Devastated at the loss of his cherished dream of becoming a God, Bennett comes to realise that the British class system strongly relies on outward appearance and that to be openly gay is a severe hindrance to his intended career as a diplomat.

The film's epilogue reports that he defected to Russia later in his life, after having been a spy for the Soviet Union. Judd died fighting in the Spanish Civil War.


Charles Spencer, 9th Earl Spencer, the younger brother of Diana, Princess of Wales, is an extra (with no dialogue) in three scenes.


The title refers not only to Soviet Russia, which is the "other country" Bennett turns to in the end, but it can be seen to take on a number of different meanings and connotations. It could be a reference to the first line of the second (or third, depending on the version) stanza of the hymn "I Vow to Thee, My Country", which is sung in both the play and film, as well as referring to the fact that English public school life in the 1930s was indeed very much like "another country". In the hymn, the other country referred to is Heaven (or the Kingdom of Heaven), although this allusion does not appear to relate to the film in any way.

Another Country is also the title of a 1962 novel by James Baldwin, which includes gay and bisexual characters. The Go-Between is a novel by L. P. Hartley, published in London in 1953 and beginning with the famous line: "The past is a foreign country: they do things differently there." The lead is often misquoted using the expression 'another country'.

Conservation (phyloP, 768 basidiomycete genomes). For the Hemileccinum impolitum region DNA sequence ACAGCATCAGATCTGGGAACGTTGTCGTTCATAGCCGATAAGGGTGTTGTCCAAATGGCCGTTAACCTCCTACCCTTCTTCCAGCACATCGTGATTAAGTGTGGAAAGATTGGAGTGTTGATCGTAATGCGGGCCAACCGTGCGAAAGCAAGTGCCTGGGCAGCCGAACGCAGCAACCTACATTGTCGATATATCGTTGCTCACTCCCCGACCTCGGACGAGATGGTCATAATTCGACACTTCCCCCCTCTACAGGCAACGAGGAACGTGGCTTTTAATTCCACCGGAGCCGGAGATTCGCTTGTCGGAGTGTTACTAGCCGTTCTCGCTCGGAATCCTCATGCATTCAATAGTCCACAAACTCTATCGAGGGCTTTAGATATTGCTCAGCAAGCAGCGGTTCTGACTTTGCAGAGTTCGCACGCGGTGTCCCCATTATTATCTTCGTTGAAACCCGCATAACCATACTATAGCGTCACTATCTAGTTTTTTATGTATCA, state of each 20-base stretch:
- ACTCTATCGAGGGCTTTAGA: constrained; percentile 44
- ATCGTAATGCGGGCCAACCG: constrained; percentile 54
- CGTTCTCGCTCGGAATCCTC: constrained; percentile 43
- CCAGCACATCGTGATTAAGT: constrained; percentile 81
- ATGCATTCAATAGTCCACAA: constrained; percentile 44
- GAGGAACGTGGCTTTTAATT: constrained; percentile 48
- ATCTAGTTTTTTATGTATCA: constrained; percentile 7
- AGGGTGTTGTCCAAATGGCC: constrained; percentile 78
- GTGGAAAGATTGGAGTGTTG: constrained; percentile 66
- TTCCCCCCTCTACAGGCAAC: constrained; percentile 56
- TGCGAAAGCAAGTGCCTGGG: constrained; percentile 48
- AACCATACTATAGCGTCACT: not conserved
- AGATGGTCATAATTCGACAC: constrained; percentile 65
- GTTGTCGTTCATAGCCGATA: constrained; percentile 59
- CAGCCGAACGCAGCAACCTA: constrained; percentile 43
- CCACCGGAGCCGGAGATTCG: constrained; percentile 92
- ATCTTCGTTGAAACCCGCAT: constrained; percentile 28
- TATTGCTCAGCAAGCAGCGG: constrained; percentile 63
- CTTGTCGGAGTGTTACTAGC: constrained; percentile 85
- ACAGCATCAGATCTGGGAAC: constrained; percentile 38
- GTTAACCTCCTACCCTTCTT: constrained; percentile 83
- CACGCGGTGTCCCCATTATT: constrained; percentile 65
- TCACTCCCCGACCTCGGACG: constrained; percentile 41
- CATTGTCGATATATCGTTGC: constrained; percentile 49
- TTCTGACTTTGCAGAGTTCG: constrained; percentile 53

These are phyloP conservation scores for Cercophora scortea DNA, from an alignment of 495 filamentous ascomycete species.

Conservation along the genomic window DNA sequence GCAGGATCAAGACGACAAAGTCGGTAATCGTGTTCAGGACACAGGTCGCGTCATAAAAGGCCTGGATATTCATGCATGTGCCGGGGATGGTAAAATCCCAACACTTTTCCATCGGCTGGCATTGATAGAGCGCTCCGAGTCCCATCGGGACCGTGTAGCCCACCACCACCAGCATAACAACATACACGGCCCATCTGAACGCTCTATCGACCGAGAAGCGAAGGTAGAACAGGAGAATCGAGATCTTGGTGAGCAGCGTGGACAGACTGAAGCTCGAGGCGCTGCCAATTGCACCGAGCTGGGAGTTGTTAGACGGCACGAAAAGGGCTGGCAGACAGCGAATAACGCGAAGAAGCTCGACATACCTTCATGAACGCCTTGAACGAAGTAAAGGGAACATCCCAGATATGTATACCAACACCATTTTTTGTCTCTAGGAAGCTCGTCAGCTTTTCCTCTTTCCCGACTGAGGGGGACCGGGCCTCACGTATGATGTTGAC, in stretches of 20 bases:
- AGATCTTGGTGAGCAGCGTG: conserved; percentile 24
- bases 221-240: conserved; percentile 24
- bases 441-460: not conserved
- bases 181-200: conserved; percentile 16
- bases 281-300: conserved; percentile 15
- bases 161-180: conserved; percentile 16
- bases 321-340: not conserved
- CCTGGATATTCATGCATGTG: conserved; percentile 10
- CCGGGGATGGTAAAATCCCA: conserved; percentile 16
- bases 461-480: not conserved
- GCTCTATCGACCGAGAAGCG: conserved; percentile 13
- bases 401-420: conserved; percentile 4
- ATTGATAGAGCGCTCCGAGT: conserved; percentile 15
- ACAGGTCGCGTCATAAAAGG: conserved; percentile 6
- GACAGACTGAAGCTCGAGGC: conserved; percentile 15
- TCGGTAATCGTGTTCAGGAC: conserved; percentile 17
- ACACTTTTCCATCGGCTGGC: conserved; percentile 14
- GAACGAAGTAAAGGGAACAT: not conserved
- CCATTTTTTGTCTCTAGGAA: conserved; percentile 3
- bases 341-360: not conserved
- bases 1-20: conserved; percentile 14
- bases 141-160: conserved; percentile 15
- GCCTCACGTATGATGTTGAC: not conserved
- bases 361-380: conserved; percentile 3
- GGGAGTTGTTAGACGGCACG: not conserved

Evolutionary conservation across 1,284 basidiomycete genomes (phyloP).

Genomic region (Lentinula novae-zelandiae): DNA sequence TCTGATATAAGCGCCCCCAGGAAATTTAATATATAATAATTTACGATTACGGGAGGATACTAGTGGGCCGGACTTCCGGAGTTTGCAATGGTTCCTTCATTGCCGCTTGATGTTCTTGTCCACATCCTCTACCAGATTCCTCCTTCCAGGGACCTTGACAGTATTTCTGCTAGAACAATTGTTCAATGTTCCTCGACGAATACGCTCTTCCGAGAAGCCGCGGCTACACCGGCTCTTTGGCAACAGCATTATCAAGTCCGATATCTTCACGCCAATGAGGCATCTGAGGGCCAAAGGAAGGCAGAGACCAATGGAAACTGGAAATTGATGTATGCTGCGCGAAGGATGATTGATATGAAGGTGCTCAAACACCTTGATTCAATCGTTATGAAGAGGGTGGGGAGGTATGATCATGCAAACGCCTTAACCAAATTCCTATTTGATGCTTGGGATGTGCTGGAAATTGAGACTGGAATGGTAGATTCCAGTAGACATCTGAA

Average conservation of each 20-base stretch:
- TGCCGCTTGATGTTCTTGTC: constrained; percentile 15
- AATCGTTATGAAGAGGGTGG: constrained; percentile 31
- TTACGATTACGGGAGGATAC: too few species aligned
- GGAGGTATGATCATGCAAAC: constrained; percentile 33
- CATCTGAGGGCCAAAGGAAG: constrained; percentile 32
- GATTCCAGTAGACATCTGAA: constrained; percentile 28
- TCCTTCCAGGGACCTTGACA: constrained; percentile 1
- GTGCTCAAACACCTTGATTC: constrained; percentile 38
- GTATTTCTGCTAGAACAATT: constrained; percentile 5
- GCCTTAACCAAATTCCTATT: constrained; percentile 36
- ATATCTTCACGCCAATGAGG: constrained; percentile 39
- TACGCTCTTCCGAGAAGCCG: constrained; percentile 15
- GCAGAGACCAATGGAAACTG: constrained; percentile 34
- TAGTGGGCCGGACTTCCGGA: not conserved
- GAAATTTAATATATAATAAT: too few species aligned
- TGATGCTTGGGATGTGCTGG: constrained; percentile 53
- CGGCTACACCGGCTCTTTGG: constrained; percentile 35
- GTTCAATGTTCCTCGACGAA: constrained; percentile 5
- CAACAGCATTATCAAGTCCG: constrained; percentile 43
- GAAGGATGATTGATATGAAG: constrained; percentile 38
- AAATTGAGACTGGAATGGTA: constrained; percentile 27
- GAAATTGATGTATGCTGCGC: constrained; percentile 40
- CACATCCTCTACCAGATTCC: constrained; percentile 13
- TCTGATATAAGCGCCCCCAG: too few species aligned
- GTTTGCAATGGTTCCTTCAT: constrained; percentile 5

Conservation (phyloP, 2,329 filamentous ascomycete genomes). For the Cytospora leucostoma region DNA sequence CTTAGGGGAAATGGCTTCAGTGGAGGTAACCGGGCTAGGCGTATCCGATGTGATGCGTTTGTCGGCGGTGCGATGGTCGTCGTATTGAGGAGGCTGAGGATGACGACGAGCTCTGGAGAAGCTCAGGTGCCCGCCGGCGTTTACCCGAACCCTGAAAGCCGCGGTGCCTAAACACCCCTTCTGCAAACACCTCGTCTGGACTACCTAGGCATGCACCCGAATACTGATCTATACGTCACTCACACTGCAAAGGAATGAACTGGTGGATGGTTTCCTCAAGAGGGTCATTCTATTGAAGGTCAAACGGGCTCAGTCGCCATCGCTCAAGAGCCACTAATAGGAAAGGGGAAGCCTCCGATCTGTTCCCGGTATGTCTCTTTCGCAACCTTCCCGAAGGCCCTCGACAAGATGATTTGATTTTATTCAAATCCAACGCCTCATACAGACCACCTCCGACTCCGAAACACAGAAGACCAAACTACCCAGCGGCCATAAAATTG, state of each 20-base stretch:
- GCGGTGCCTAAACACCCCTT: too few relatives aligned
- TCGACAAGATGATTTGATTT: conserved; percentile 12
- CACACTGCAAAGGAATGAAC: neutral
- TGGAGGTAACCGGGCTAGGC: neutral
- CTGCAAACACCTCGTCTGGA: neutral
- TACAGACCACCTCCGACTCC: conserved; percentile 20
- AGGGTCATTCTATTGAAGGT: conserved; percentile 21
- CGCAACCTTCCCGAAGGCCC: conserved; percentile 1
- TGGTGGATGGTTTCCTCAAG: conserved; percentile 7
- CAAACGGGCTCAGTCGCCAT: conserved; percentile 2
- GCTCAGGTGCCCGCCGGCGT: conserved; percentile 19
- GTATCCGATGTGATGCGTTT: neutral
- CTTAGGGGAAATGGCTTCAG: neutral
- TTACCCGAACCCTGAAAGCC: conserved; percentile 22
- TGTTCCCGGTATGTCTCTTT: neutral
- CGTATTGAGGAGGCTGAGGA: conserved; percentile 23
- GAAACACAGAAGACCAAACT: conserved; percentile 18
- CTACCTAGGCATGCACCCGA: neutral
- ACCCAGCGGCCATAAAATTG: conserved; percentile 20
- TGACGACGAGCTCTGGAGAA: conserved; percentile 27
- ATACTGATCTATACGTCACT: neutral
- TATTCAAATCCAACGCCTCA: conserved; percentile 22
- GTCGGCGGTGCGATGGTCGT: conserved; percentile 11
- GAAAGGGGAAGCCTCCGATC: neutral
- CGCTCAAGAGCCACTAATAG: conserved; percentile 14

The most direct reference is to several well-known lines from English literature, originating from Christopher Marlowe's play The Jew of Malta (c.1590).

Friar Barnadine: Thou hast committed–
Barabas: Fornication– but that was in another country; / And besides, the wench is dead.

Here "the wench" may refer to Martineau. Most of the students are more interested in covering up a potential scandal than worrying about the actual death. If so, the "adultery" may refer to what is done to Martineau and perhaps all students by the school, rather than his actual sexual liaisons.


Eton College declined to serve as a location for the film.[2] With an additional fountain brought in, the Old Schools Quadrangle at Oxford University became an important location, along other localities such as the Bodleian Library, Brasenose College, Brasenose Lane, and Broad Street. Many interiors were shot at Althorp, seat of the Spencer family.[2] Other scenes were filmed at Apethorpe Hall.[3]